Discussing salary with your colleagues has been taboo for a long time. One employment expert even calls it one of the “most subversive acts” a worker can do.
Unfortunately, this aversion to talk about salary openly causes many people to lose out on wages they deserve, as companies end up allocating resources wrongly.
So would an open salary culture, where employers and employees share about their salary packages openly with others, turn things around?
Does an open salary culture exist in Singapore?
Yes it does, but mostly in Singapore’s public sector, which has more than 150,000 workers. The sector is transparent about what it pays every worker, from entry-level officers to ministers. The formula for calculating bonuses based on performance is also publicly disclosed.
Besides public sector data, there are websites such as Glassdoor and MyCareersFuture that provide salary information for different positions. While most job platforms do not require employers to disclose the salary range for positions advertised, MyCareersFuture requires employers to indicate a position’s salary range.
These platforms have helped shape an open salary culture. More companies are now revealing the salaries they offer so that employees know they are compensated fairly.
Pros of talking about salary
For job seekers, knowing the salary range that is offered helps to save time on job applications since you can filter out those that do not meet your expectations. This can save you hours of writing cover letters and going for interviews.
For people who are already in jobs, talking about salaries helps you figure out if you are earning what you are worth. Knowing what others earn will help you to negotiate your salary during reviews or your next job application.
Learning what your colleagues take home is also useful in weeding out bias. Your workplace could have pay gaps between men and women, or discriminate against senior workers and people with disabilities. This way, employees can make an informed decision on whether they should file a complaint, leave the company, or stay put.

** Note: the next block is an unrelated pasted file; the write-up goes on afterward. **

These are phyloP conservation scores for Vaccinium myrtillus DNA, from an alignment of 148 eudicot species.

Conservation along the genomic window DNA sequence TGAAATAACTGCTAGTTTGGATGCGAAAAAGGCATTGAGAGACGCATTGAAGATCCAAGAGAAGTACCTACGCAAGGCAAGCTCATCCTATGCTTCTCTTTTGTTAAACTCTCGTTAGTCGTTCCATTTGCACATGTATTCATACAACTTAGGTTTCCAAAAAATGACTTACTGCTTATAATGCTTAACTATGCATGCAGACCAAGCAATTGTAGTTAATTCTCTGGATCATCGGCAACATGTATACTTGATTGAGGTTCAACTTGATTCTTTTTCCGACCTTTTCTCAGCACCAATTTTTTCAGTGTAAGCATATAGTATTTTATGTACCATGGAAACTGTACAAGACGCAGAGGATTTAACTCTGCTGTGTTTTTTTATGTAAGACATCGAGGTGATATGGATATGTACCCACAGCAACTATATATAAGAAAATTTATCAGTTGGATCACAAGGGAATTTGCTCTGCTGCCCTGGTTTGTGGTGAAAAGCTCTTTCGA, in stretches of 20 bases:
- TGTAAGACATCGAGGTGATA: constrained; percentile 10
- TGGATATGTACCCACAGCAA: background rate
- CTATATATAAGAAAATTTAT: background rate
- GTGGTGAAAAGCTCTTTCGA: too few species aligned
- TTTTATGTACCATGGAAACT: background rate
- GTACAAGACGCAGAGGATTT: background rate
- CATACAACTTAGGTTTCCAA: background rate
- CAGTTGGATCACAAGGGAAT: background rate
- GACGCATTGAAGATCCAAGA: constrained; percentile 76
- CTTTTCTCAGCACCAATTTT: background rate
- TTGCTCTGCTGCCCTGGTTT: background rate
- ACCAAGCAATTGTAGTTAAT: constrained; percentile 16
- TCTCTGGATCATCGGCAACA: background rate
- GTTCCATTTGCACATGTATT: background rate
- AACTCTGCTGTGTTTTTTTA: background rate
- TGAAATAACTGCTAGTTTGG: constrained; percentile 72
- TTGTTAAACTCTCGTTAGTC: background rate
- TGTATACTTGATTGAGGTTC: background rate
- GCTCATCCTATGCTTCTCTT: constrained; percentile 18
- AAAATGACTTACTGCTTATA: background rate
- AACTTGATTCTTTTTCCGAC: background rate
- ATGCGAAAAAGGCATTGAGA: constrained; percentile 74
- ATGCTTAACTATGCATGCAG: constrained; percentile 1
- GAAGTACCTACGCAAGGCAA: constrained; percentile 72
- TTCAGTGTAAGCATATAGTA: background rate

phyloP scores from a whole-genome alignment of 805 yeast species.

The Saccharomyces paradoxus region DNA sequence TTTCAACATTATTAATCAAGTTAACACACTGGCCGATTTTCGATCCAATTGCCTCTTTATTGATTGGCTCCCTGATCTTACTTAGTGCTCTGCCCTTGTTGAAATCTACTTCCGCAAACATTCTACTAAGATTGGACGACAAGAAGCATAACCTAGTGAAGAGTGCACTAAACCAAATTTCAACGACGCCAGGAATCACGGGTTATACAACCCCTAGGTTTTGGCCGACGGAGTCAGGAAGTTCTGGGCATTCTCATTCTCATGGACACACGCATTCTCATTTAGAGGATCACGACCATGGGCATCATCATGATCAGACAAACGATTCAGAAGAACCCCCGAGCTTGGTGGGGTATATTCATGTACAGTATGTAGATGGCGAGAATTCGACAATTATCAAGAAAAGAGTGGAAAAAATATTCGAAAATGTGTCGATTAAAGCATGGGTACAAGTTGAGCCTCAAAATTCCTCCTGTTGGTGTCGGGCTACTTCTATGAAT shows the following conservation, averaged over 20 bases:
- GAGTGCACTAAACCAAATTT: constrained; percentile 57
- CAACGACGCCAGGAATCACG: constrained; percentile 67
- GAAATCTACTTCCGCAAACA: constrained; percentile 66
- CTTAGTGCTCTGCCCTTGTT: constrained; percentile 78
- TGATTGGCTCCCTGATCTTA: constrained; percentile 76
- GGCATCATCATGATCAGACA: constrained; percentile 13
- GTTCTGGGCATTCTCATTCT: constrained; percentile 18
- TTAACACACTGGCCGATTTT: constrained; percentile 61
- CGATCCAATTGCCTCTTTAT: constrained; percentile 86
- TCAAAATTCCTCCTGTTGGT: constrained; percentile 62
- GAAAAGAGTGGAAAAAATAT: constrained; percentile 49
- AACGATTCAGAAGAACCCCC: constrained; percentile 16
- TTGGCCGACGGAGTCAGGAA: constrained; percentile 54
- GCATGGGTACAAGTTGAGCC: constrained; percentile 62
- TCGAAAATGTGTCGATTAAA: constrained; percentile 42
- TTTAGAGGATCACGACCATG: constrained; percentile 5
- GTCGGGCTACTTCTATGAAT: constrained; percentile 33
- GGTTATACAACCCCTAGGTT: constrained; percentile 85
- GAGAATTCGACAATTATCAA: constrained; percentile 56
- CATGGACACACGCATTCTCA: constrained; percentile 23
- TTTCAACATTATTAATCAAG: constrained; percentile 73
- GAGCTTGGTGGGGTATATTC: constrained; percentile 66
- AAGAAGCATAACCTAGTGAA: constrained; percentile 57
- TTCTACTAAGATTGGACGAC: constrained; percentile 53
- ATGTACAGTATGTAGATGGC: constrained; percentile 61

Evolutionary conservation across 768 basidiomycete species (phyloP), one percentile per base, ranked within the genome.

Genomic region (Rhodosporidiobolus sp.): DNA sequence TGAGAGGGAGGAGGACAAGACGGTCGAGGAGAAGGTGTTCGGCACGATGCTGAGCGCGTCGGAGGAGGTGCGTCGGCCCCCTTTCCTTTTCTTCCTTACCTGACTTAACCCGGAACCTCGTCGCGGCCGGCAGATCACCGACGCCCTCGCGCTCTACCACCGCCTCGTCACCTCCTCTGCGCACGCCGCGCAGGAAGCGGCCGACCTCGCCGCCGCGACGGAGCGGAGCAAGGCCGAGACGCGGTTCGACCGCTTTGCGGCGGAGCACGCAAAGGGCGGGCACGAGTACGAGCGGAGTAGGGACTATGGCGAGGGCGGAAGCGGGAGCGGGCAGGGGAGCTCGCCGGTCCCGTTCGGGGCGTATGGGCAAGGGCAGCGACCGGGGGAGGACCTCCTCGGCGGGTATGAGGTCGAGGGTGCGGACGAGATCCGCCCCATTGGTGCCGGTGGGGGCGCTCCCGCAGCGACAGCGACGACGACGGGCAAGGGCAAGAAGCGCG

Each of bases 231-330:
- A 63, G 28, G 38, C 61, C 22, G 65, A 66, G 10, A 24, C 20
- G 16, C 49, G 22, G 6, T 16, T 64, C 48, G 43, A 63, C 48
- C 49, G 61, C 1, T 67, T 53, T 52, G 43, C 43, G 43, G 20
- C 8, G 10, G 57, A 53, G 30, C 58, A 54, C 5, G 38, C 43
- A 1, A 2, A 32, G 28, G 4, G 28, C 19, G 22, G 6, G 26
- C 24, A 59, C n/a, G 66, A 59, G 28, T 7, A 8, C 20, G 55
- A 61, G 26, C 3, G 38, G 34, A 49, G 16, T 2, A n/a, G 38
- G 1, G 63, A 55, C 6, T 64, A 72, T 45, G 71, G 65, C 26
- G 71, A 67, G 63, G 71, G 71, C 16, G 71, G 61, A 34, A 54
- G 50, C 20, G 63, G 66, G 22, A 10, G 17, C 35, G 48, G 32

Cons of talking about salary
Most employers do not want to disclose salaries. This gives them more negotiating power. In their opinion, each employee should get a salary specific to their qualifications and experience.
Salary disclosure also leaves firms vulnerable to rivals, since competing companies can easily offer a higher compensation to win over candidates.
For employees, knowing what others earn could cause discord as some may feel disgruntled that they earn less than their colleagues. Employees could end up working against one another, rather than together. Ugly competition could sour the company’s culture, and even push some employees to leave as they are dissatisfied with their pay.
So, do you disclose or not?
There is no hard and fast rule. But here are some tips if you think talking about salary with others is important.
Tip 1: Have a private conversation
Since the topic of salary is personal for most folks, talk to colleagues whom you see as friends. If you have not previously connected with a colleague on a personal level, it could be awkward to ask such sensitive questions out of the blue.
Also, do not discuss salary at the workplace as your superiors and other colleagues could overhear the conversation.
Tip 2: Ease into the conversation
You should not jump straight into such a delicate topic. Start on a related note so you can gauge how receptive your colleagues are toward talking about money matters. You may be on board, but others may not.
For example, before asking others how much they earn, ask for an opinion about what fair compensation is.
Tip 3: Ask for permission
If you manage to find out what others earn and you think you deserve better, first ask your colleagues if you can use the information. Promise not to share their names with your managers as well. They may have been comfortable sharing with you, but they may not be happy if others find out.
While talking about salary requires some tact, it does not have to be avoided at all costs. It is a conversation worth exploring to close pay gaps and make sure people are being compensated fairly.
Read more: How To Ask for a Raise the Right Way